1. If you email me, I’ll let you in on how we do it. I have a 2 yr old and 4 yr old. We do a mix of Worldschooling, Homeschooling, Montessori, Reggio Emilia, Waldorf, and Unschooling. I was writing it here as a detailed post, but the page suddenly reloaded!!! Basically, we use CDs from audiomemory.com at mealtimes. We LOVE Melissa and Doug puzzles and bought a TON on Craigslist… especially See and Spell and Pattern Blocks. We have a morning routine from wake-up to end of breakfast that includes the kids emptying dishwasher, making their own scrambled eggs from start to finish, spelling name, writing the time and turning to the time on dry-erase analog clock. I do 2-4 science experiments per week, (I’m working my way through Janice VanCleeve’s books, rotating one experiment at a time from each subject “Engineering,” “Chemistry,” etc. so that we cover all of the types of science) but put the materials in gallon-size ziploc bags ahead of time, so we can just grab a bag and do an experiment during a quick 5-10 minute awkward in-between time. We cook/bake together a LOT (I buy a 50 lb bag of flour from Costco at the beginning of each year, put the flour in gallon-size bags, and use it for baking, sensory play, flour-based art projects, etc.)… my goal is to use up the flour by the end of the year. This forces me to do projects with the kids. We have some open-ended toys (blocks, Magna Tiles, large Legos) in homemade trays under the couch (that have dry erase bottoms so they can write labels and draw diagrams and even draw floor plans for their building projects) and bought a yard of wax cloth at craft store to use as mats to define their play areas (Montessori) and also to use under art and cooking projects. I have a ton of art materials bought on Amazon and at Costco and just let them explore… We do about 4 project sessions per week. I curate their toys and books very carefully. We don’t open presents at their birthday party. Instead, I go through them that night after the kids are asleep and get rid of any junk and then I let them open them the next day. I schedule one “field trip” every couple of weeks (fire station, factories, stores, etc.). And we go to at least 2 museums per week. We do at least 4 domestic trips per year and at least 2 international trips per year. Before each trip, we spend a month reading about our destination’s history, geography, etc. and doing related projects. We also read and do projects on the trip. We have a tiny, urban backyard, but have transformed it into an educational playground by adding tons of stimulating outdoor activities for art, science, language arts, math, etc. Mostly, though, our education of our kids is in the way we speak to them. In my head, I’m always ticking off synonyms, so that they keep learning new ways to say things. When I tell them to turn on the light, instead I ask them to “close the circuit” so they can learn about circuitry. We do “Bathtime Blues,” where we only listen to and learn about the history of Blues during bathtime (we have pics of iconic blues musicians). The key for us is that EVERYTHING is educational in some really fun laid-back child-led way. We have dance parties at least 4 times a week, so they can learn to move their bodies and for their emotional health. Tai Kwan Do is a non-negotiable for the kids… I think it’s as essential as learning math for a variety of reasons. Our children’s library has no fluff… only really great, fulfilling books (biographies, poetry, bilingual books, very diverse characters, extremely diverse cultures). I also have seven shelves with the shape of each continent behind them (cut out from white contact paper), and each shelf has books related to that continent, so that I know that my kids are reading books from around the world. At bedtime, my daughter tells me her “three things” (basically, a paragraph of what she did that day in an essay form, so that she learns the format of writing). She loves telling me about her day. Feel free to email me, if you want an even more detailed account of exactly what we do!!!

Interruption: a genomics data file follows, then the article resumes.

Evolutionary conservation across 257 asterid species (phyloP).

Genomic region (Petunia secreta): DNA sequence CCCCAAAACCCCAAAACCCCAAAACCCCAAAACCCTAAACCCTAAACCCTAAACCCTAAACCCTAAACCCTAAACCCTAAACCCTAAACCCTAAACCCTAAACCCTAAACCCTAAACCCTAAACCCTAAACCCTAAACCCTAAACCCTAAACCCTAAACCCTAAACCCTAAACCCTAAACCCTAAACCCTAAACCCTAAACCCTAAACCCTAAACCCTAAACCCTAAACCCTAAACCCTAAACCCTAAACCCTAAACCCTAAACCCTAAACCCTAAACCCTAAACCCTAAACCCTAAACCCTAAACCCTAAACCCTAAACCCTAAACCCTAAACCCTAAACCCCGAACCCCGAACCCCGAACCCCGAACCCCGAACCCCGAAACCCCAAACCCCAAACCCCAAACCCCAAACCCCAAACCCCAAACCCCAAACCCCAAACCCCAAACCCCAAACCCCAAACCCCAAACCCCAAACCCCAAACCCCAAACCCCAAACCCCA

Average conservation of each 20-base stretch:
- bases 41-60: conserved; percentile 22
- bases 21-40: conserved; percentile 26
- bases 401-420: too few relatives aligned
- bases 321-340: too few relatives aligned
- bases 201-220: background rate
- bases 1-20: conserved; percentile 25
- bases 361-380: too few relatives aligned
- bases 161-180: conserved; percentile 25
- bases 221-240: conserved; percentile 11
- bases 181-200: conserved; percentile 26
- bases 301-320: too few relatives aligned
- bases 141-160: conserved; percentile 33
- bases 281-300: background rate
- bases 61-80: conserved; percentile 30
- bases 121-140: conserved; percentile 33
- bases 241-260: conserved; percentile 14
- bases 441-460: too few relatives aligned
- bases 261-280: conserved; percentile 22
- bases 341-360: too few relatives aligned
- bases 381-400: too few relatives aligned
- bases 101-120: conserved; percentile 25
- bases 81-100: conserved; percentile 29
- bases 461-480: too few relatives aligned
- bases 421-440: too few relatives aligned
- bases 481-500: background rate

1. Wow, that seems pretty intense for a 2 and 4-year-old. How do you keep their attention?? I’ll definitely send you an email :). We’re still trying to figure things out.